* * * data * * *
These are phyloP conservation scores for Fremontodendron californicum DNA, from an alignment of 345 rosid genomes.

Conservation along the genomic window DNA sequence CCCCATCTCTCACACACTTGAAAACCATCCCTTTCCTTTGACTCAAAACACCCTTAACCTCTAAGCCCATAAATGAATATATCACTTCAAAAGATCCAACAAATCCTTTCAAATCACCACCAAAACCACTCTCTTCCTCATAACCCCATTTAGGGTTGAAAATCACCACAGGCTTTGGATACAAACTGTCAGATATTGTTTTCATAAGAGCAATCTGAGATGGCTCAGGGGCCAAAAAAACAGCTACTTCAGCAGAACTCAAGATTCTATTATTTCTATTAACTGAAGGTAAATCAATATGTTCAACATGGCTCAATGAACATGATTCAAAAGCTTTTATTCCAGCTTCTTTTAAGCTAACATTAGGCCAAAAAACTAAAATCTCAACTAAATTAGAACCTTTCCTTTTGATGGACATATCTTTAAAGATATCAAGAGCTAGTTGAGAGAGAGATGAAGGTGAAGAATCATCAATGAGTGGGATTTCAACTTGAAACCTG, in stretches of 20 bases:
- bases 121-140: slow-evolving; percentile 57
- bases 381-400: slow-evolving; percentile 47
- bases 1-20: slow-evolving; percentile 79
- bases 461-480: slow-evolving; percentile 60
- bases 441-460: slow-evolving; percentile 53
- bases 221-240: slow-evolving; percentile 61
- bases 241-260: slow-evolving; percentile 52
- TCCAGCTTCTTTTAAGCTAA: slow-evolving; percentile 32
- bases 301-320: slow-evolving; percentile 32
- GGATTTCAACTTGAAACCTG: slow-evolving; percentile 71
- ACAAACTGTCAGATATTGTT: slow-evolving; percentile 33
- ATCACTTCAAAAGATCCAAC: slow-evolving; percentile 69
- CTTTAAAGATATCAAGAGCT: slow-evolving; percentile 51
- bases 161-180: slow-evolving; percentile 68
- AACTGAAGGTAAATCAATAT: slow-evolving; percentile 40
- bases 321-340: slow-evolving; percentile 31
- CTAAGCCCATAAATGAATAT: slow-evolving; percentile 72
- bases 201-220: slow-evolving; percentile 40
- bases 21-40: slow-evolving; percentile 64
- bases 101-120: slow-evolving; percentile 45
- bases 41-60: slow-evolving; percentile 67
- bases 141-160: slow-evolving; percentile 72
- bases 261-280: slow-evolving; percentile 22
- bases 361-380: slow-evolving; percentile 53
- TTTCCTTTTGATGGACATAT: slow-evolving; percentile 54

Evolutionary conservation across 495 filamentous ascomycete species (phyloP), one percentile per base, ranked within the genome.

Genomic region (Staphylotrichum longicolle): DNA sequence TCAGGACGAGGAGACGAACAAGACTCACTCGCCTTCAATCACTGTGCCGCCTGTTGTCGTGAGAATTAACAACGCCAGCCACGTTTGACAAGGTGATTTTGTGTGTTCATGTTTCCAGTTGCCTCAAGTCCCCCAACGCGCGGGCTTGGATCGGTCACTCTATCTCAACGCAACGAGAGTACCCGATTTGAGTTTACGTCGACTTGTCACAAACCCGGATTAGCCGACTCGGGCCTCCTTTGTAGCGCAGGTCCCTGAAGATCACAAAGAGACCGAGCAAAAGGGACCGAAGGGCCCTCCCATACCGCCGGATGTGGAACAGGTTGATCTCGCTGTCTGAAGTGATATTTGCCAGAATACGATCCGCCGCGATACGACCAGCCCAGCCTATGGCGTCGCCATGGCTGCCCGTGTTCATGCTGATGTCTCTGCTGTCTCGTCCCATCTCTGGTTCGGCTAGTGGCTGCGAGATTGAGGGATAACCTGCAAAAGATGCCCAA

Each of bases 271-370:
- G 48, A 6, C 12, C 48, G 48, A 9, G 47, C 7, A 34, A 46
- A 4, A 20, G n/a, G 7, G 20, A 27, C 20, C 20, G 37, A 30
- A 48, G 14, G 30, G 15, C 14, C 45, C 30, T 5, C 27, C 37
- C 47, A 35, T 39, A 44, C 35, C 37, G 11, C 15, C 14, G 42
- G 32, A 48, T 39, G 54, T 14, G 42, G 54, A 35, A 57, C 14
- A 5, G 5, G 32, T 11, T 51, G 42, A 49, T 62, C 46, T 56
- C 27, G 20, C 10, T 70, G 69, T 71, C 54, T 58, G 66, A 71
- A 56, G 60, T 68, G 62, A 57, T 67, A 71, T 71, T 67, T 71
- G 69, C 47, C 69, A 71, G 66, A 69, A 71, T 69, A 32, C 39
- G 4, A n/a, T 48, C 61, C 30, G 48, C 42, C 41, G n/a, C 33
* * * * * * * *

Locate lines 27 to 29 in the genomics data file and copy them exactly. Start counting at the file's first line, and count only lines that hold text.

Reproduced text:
- TTTCCTTTTGATGGACATAT: slow-evolving; percentile 54

Evolutionary conservation across 495 filamentous ascomycete species (phyloP), one percentile per base, ranked within the genome.

Genomic region (Staphylotrichum longicolle): DNA sequence TCAGGACGAGGAGACGAACAAGACTCACTCGCCTTCAATCACTGTGCCGCCTGTTGTCGTGAGAATTAACAACGCCAGCCACGTTTGACAAGGTGATTTTGTGTGTTCATGTTTCCAGTTGCCTCAAGTCCCCCAACGCGCGGGCTTGGATCGGTCACTCTATCTCAACGCAACGAGAGTACCCGATTTGAGTTTACGTCGACTTGTCACAAACCCGGATTAGCCGACTCGGGCCTCCTTTGTAGCGCAGGTCCCTGAAGATCACAAAGAGACCGAGCAAAAGGGACCGAAGGGCCCTCCCATACCGCCGGATGTGGAACAGGTTGATCTCGCTGTCTGAAGTGATATTTGCCAGAATACGATCCGCCGCGATACGACCAGCCCAGCCTATGGCGTCGCCATGGCTGCCCGTGTTCATGCTGATGTCTCTGCTGTCTCGTCCCATCTCTGGTTCGGCTAGTGGCTGCGAGATTGAGGGATAACCTGCAAAAGATGCCCAA